Delhi HC to hear PIL on high cut-off for Christian ST students Close

Student bodies, prominent academic raise red flags on move that might have impacted chances of students from region securing admission in St Stephen’s College New Delhi: A couple of days after the prestigious St Stephen’s College in University of Delhi issued a corrigendum on the cut-off marks for Christian students belonging to the Scheduled Tribes (ST), a public interest litigation (PIL) will come up for hearing in Delhi High Court on Friday. The PIL, moved by the former Delhi University Teachers’ Association (DUTA) president and associate professor in mathematics at the college, Nandita Narain, seeks transparency in the admission process by ensuring representation for an adequate number of students from the category during the interview process. Earlier, the 138-year-old college had revised downwards the marks for Christian students belonging to STs after a writ petition was filed by two applicants and three student groups from the Northeast region in the court. Students Worngam Ningshen and Vanlalchhanchhuaha, and student organisations such as Naga Students’ Union Delhi (NSUD), Kuki Students’ Organisation Delhi (KSOD) and North East Students’ Society DU (NESSDU) are petitio...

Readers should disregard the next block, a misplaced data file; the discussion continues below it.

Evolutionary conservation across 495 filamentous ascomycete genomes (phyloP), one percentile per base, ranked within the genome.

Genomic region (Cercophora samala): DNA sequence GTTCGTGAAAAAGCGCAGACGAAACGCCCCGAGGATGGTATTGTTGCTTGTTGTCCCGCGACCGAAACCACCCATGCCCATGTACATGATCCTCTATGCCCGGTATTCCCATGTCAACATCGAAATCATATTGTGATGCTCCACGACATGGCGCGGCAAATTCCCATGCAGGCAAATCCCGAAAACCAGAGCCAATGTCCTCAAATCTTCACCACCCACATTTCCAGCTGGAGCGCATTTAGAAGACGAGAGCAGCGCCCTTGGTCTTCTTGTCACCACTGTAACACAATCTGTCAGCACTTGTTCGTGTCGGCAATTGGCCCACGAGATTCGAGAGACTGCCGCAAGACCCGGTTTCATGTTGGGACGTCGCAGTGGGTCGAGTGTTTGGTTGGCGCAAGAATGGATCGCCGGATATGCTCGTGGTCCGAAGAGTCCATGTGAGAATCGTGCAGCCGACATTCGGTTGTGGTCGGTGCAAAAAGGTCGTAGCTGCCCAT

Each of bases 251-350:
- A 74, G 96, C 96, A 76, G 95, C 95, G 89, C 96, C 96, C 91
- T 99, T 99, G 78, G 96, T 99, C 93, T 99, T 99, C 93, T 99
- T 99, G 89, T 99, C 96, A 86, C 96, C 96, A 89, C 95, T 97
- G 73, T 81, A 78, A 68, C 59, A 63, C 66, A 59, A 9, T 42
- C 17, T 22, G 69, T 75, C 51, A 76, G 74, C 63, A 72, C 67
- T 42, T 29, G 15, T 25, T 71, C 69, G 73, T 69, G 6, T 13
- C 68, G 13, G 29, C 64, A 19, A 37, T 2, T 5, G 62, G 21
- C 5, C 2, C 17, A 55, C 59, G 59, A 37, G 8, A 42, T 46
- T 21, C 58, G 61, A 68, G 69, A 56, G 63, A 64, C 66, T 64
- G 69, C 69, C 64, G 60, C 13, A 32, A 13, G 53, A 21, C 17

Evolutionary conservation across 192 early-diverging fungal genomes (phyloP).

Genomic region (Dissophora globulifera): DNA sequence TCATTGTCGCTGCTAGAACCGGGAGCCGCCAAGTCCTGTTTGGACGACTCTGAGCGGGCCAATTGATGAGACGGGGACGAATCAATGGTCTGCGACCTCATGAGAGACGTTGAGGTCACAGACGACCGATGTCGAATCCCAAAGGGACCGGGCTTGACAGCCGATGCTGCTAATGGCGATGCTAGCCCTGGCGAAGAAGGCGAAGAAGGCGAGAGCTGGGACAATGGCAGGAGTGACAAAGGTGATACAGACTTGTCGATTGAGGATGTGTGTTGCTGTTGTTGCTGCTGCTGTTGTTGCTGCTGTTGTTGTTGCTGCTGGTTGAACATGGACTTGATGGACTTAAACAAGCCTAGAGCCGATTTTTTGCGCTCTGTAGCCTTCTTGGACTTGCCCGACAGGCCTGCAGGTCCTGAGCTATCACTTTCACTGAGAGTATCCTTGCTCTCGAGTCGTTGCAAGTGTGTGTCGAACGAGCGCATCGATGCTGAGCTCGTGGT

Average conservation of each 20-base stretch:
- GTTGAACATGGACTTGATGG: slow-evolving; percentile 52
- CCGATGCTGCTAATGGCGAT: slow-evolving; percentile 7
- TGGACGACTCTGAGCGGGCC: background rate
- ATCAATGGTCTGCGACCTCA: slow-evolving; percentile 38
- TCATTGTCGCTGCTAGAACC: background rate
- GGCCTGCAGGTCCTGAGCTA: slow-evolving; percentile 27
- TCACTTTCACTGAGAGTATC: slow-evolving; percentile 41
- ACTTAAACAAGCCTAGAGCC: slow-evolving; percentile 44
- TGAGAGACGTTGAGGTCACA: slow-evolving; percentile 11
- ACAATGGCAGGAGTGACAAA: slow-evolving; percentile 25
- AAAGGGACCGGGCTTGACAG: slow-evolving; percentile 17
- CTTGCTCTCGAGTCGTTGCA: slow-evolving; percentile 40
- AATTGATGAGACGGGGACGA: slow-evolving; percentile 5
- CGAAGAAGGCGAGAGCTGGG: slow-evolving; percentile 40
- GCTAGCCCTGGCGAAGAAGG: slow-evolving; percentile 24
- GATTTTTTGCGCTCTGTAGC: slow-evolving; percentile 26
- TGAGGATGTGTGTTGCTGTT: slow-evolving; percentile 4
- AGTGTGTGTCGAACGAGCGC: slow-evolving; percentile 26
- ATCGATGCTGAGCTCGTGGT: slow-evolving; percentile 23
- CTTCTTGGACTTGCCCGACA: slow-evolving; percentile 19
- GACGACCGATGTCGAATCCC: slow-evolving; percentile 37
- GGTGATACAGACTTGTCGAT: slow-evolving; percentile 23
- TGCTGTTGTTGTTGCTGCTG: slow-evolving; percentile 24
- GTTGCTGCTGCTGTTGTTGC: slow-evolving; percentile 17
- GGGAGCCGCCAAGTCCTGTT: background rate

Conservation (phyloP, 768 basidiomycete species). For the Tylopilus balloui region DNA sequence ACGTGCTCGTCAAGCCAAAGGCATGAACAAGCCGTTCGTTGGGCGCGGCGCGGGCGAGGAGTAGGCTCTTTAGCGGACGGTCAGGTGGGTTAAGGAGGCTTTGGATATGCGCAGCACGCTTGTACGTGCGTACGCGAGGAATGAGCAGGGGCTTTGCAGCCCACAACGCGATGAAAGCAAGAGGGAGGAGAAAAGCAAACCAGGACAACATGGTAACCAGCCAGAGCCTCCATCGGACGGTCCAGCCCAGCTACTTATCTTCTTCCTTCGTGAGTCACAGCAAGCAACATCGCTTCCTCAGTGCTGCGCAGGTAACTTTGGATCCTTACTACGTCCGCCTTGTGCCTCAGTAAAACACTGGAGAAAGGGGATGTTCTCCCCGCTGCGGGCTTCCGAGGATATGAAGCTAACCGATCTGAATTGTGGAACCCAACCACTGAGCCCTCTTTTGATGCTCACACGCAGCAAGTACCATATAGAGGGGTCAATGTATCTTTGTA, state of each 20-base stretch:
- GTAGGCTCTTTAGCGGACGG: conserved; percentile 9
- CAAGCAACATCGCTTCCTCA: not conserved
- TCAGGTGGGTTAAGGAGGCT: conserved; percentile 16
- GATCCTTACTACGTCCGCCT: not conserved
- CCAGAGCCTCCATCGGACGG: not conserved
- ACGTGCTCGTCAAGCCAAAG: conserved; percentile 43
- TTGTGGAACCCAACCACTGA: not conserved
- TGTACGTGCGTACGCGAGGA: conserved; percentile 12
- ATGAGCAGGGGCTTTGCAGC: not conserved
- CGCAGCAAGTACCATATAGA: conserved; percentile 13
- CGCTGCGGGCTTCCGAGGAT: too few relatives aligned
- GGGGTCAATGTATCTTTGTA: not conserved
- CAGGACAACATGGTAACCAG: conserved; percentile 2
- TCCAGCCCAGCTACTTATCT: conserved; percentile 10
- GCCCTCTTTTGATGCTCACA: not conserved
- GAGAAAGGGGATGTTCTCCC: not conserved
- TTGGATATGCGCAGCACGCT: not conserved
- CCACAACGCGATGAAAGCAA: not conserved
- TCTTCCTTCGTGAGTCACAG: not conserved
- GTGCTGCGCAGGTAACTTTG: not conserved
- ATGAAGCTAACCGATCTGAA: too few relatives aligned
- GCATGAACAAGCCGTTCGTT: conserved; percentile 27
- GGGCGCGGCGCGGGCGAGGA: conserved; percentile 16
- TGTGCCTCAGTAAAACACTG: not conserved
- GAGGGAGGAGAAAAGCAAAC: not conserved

Report: 73 Percent of Musicians Suffer Mental Illness Symptoms

A new study found that 73 percent of independent musicians reported suffering from mental illness symptoms in the past, while only 19 percent felt the music industry provides healthy working conditions. The stats originated from Record Union, a Swedish-based digital distribution platform that conducted the survey among nearly 1,500 indie musicians from March 21 to April 2, Billboard reported Tuesday (May 7). Record Union’s results surmised that nearly three-quarters of indie musicians have experienced “stress, anxiety and/or depression” in relation to their work. The numbers were worse for younger artists: Among those aged 18-25, 80 percent of respondents said they’ve experienced negative mental health effects rooted in their music careers. “Our study is telling us that something needs to change,” Record Union CEO Johan Svanberg said in a statement provided to Billboard. “It’s time to put the state of our artists’ mental health on the agenda, before streams and commercial success. We as an industry must wake up and ask ourselves: What’s our responsibility in this and what can we do to create a healthier music climate?” ...